Meanwhile, Etihad has picked up shareholdings in an abundance of airlines around the world. The UAE airline’s stakes include holdings in Air Berlin and Aer Lingus, while it looks likely to make the maximum permitted 49% investment in the troubled Italian flag carrier, Alitalia. It is a strategy which divides opinion, as analysts question whether Etihad will ever be able to control these companies, but could potentially reap rewards should current restrictions on foreign ownership of airlines be relaxed in the future. In short, says one analyst, it is a long game only for investors with deep pockets and patience, which exactly matches the profile of the state-owned Gulf airlines.
The airlines have benefited from the same kind of blank canvas that allows architects to throw up buildings or, indeed, build a new airport in the Gulf, which can receive the newest planes and has the newest infrastructure. And also, at the more cutthroat end, not having the “legacy issues”, as Etihad chief executive James Hogan has put it, of thousands of cabin crew on traditional contracts.
The chief executive of Qatar Airways, the combative Akbar Al-Baker, has made no secret of his disregard for established rights. On an Iata stage this week, he described trade unions as “a pain in the ass”. For the unions’ part, the International Transport Workers’ Federation submitted a case against Qatar in Geneva this week, accusing it of violating United Nations labour conventions, for restricting female cabin crew from marriage and allowing them to be sacked if pregnant. The ITF has documented Qatar Airways practices including curfews, surveillance and dismissal. Acting general secretary Steve Cotton said: “Qatar Airways already has an unenviable reputation for severe employment practices, even among industry professionals.”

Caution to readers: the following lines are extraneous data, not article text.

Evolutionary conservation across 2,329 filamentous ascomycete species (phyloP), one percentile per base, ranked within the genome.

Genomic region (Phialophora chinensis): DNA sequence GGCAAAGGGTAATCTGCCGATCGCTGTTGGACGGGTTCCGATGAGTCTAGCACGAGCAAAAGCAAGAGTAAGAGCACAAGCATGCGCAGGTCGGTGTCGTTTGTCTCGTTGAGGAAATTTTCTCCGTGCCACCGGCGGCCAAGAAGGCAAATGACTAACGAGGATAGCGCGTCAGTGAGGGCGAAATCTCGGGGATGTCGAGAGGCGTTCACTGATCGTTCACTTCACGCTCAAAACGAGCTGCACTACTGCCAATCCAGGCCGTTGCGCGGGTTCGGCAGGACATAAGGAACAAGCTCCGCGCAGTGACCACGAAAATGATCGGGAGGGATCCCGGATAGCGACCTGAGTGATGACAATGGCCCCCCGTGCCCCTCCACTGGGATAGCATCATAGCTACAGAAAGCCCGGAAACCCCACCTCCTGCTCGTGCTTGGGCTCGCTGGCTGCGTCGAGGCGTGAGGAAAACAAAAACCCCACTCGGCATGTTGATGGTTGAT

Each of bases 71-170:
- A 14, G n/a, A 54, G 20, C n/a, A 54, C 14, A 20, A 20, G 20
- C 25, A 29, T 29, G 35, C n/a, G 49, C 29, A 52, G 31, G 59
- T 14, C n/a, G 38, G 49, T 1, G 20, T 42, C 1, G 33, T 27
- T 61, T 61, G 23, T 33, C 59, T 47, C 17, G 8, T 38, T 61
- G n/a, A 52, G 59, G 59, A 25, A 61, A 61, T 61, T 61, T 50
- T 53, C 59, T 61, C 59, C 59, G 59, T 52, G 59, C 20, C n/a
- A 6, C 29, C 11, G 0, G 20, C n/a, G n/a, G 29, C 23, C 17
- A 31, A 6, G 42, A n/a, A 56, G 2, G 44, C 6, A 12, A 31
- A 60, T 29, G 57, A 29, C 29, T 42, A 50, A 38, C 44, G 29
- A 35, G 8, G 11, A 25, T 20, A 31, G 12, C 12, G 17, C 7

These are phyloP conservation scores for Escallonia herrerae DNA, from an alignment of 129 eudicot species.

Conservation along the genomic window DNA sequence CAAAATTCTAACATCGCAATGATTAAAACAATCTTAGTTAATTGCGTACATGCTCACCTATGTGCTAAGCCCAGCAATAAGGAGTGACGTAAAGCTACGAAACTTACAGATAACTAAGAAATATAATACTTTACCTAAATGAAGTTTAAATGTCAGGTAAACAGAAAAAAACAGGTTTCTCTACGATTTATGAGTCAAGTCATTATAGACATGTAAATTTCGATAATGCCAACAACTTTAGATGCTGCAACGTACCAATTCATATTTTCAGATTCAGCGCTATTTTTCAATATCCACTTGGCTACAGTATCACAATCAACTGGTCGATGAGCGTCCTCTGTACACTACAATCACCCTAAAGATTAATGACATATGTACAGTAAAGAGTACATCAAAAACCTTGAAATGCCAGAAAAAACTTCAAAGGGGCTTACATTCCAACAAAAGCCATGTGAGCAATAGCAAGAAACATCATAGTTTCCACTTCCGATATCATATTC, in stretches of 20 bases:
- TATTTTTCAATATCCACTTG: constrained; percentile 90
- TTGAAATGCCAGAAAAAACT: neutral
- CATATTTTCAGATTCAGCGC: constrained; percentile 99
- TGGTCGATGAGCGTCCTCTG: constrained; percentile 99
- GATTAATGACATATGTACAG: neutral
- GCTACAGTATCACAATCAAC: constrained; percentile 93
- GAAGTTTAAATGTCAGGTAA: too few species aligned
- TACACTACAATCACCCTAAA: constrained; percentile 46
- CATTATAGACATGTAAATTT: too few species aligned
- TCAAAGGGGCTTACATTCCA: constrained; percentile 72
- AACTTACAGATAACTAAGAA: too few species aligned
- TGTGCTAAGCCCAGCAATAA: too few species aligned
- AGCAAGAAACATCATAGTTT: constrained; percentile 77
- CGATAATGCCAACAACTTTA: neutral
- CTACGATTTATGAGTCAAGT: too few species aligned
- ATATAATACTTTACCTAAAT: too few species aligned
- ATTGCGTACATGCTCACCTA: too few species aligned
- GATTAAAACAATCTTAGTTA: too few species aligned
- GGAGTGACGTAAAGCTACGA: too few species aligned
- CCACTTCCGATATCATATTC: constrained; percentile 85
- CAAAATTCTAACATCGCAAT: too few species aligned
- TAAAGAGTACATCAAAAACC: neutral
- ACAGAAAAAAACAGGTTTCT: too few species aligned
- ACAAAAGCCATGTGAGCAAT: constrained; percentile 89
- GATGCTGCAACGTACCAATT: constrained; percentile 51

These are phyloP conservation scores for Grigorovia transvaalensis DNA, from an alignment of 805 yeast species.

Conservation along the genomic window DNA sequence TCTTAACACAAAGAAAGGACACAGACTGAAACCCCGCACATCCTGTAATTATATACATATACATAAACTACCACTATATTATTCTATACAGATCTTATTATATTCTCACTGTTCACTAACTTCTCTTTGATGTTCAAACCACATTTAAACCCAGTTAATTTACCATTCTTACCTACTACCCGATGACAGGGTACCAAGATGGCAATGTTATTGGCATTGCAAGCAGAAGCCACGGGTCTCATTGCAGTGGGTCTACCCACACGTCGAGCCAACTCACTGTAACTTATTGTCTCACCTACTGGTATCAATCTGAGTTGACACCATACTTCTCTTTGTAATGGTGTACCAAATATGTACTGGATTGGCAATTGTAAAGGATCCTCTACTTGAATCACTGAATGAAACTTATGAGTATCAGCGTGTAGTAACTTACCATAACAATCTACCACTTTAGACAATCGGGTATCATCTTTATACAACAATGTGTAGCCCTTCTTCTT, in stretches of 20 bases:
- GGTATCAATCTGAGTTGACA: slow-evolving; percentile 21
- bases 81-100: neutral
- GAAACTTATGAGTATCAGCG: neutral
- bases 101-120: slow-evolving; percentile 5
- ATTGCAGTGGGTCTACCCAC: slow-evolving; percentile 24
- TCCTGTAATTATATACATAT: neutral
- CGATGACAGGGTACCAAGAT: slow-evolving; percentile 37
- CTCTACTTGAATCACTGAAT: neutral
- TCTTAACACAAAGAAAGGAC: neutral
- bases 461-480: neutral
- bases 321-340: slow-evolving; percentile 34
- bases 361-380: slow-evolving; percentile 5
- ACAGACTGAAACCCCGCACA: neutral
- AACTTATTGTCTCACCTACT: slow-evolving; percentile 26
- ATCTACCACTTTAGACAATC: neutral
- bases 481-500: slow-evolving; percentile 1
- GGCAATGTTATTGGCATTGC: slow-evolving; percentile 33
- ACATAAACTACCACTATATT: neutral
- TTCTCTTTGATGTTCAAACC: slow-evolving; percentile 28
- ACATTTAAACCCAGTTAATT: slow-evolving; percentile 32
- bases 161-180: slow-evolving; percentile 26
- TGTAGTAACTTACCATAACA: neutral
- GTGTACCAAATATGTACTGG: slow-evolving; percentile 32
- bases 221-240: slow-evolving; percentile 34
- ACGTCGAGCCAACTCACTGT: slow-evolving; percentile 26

Responding to those allegations last year, when they were first aired, a Qatar Airways spokesman said the union was “making inaccurate allegations”, adding: “Candidates applying to work are fully aware of the rules and regulations prior to joining and it is entirely their choice whether to join our five-star airline or not.”
Meanwhile, Heathrow last month hurried to disassociate itself from outbursts by Al-Baker, who is a board member at the airport by virtue of the Qatar state’s 20% stake in the business and had described west London residents as having “excessive” freedom to complain about aircraft noise. In Qatar, the new Hamad International airport was opened – at a substantially greater distance from Doha homes than Hounslow’s are from Heathrow – in the nick of time for the aviation industry bash. Al-Baker denounced European contractors for the delay.
If national carriers always matter to governments, the Gulf takes it to another level. Qatar Airways claims to count for 11% of the state’s GDP, and is an integral part of the country’s economy, with the prime minister and the Emir of Qatar both in attendance for the official opening of the Iata conference.
Yet for all the lavish investment – Qatar served up lobster and a Kylie Minogue appearance to startled airline execs more used to a self-service buffet – the Middle East hubs have run up against an unexpected constraint: airspace. Qatar Airways has admitted its operations face regular delays as the region’s airlines compete with military operations for slots in the air. Analysts don’t believe it is an insoluble problem. But for now, there’s a shred of hope for the likes of Heathrow and BA that the new global forces in aviation might face some capacity problems of their own.
This article originally appeared on guardian.co.uk